Ryzen third generation uses a chiplet design. The smaller die on the right contains 8-cores/16-threads using 7 nanometer technology. The larger die on the left is the IO die, which consists of things like the memory controller and PCI-Express connectivity, to shuffle data between the CPU core die and the rest of the system.

AMD-hired Agency in South Korea Teases AMD Ryzen 7 3700X, Ryzen 5 3600X

Anyone looking for an update to their CPU that didn't quite jump on the Coffee Lake/Zen/Zen+ bandwagon is likely paying close attention to AMD's upcoming Zen 2 CPUs. The upcoming AMD processors will finally leave the company ahead of Intel in terms of manufacturing process for the first time in years, and will bring about AMD's new vision for HCC desktop processors in a chiplet design. With the release of Zen 2 set for 2019 (probably around Computex), and its launch being of such importance to AMD, it isn't that surprising that some promotions/teases are already popping up.

The tease in question was posted by an AMD-contracted Sales agency in South Korea, which launched a campaign inviting users to guess Cinebench scores for upcoming AMD processors: namely, the Ryzen 7 3700X and Ryzen 5 3600X - thus confirming the nomenclature for AMD's upcoming CPUs. The contest finishes on December 14th, and is basically asking users to take a gander on scores for unreleased CPUs - promising prizes of said CPUs when they launch.

AMD 3rd Generation Ryzen Probable SKUs, Specs, Pricing Leaked?

One of our readers tipped us off with a very plausible looking image that drops a motherlode of information about what AMD's 2nd generation Ryzen (aka Ryzen 3000 series) processor lineup could look like. This includes a vast selection of SKUs, their CPU and iGPU core configurations, clock-speeds, and OEM channel pricing. The list speaks of a reentry for 7th generation A-series "Excavator" as Duron X4 series, followed by Duron 300GE-series based on a highly cut down "Raven Ridge," Athlon 300GE 2-core/4-thread based on an implausible "Zen+ 12 nm" APU die, followed by quad-core Ryzen 3 3000 series processors with and without iGPUs, making up the company's entry-level product lineup.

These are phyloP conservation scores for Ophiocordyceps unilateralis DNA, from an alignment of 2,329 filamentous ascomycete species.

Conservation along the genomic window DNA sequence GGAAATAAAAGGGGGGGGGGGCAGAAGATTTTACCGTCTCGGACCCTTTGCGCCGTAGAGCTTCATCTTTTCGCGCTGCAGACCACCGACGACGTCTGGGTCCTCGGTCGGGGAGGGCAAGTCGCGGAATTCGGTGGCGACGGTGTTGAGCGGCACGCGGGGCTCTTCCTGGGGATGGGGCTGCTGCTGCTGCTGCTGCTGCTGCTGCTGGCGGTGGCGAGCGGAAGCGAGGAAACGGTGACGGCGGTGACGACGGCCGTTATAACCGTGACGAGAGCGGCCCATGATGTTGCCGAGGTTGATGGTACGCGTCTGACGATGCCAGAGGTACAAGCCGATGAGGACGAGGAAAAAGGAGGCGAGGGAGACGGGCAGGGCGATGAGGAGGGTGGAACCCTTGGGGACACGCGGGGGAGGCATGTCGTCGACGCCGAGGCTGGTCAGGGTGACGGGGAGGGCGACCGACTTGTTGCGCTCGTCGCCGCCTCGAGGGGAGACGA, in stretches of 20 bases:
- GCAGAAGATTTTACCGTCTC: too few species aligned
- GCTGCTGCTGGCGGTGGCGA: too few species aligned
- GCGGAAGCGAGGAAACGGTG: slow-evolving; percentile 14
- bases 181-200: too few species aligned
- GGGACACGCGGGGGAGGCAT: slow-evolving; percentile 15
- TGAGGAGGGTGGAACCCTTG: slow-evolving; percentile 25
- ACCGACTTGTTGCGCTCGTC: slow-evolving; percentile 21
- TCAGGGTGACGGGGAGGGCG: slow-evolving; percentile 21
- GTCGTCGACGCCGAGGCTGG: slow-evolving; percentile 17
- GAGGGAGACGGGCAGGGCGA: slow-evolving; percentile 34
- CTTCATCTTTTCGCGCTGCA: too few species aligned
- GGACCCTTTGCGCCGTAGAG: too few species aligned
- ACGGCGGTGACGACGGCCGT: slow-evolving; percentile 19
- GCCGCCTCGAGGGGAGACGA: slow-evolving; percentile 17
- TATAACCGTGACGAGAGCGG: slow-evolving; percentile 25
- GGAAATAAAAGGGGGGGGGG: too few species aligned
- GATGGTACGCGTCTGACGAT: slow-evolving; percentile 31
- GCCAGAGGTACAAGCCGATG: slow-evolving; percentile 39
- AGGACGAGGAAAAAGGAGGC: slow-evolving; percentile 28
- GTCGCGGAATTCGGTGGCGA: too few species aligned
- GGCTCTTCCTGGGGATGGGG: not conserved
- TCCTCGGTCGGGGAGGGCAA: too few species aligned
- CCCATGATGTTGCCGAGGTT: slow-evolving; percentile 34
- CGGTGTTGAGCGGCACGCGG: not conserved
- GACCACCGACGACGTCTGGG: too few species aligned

The core counts seem to jump from 4-core straight to 8-core, with no 6-core in between, for the Ryzen 5 series. This is also where AMD's new IP, the 7 nm "Zen 2" architecture, begins. There appears to be a large APU die (or a 3-chip MCM) with an 8-core CPU and 20-CU iGPU, which makes up certain Ryzen 5 SKUs. These chips are either 8-core/8-thread or 8-core/16-thread. The Ryzen 7 series is made up of 12-core/24-thread processors that are devoid of iGPU. The new Ryzen 9 series extension caps off the lineup with 16-core/32-thread SKUs. And these are just socket AM4.

AMD 3rd Generation Ryzen Confirmed for Computex 2019

In a development that could explain why Intel is frantically stitching together 10 cores with the "Comet Lake" silicon, a slide leaked from a private event hosted by motherboard major GIGABYTE reveals that AMD's third generation Ryzen desktop platform could launch as early as Computex 2019 (June). The platform will include AMD's first client-segment processor based on its "Zen 2" microarchitecture, codenamed "Matisse," and its companion chipset, the AMD X570.

3rd generation Ryzen with X570 is expected to be the world's first mainstream desktop platform to feature PCI-Express gen 4.0. AMD could maintain the processor's backwards compatibility with older 300-series and 400-series chipset motherboards by shaping its PCI-Express implementation to use external re-drivers based on the motherboard. This could make 500-series motherboards slightly pricier than current AM4 motherboards. Backwards compatibility could mean that unless you really need PCIe gen 4.0, you should be able to save money by opting for older motherboards.

AMD Doubles L3 Cache Per CCX with Zen 2 "Rome"

A SiSoft SANDRA results database entry for a 2P AMD "Rome" EPYC machine sheds light on the lower cache hierarchy. Each 64-core EPYC "Rome" processor is made up of eight 7 nm 8-core "Zen 2" CPU chiplets, which converge at a 14 nm I/O controller die, which handles memory and PCIe connectivity of the processor. The result mentions cache hierarchy, with 512 KB dedicated L2 cache per core, and "16 x 16 MB L3." Like CPU-Z, SANDRA has the ability to see L3 cache by arrangement. For the Ryzen 7 2700X, it reads the L3 cache as "2 x 8 MB L3," corresponding to the per-CCX L3 cache amount of 8 MB.

For each 64-core "Rome" processor, there are a total of 8 chiplets. With SANDRA detecting "16 x 16 MB L3" for 64-core "Rome," it becomes highly likely that each of the 8-core chiplets features two 16 MB L3 cache slices, and that its 8 cores are split into two quad-core CCX units with 16 MB L3 cache, each. This doubling in L3 cache per CCX could help the processors cushion data transfers between the chiplet and the I/O die better. This becomes particularly important since the I/O die controls memory with its monolithic 8-channel DDR4 memory controller.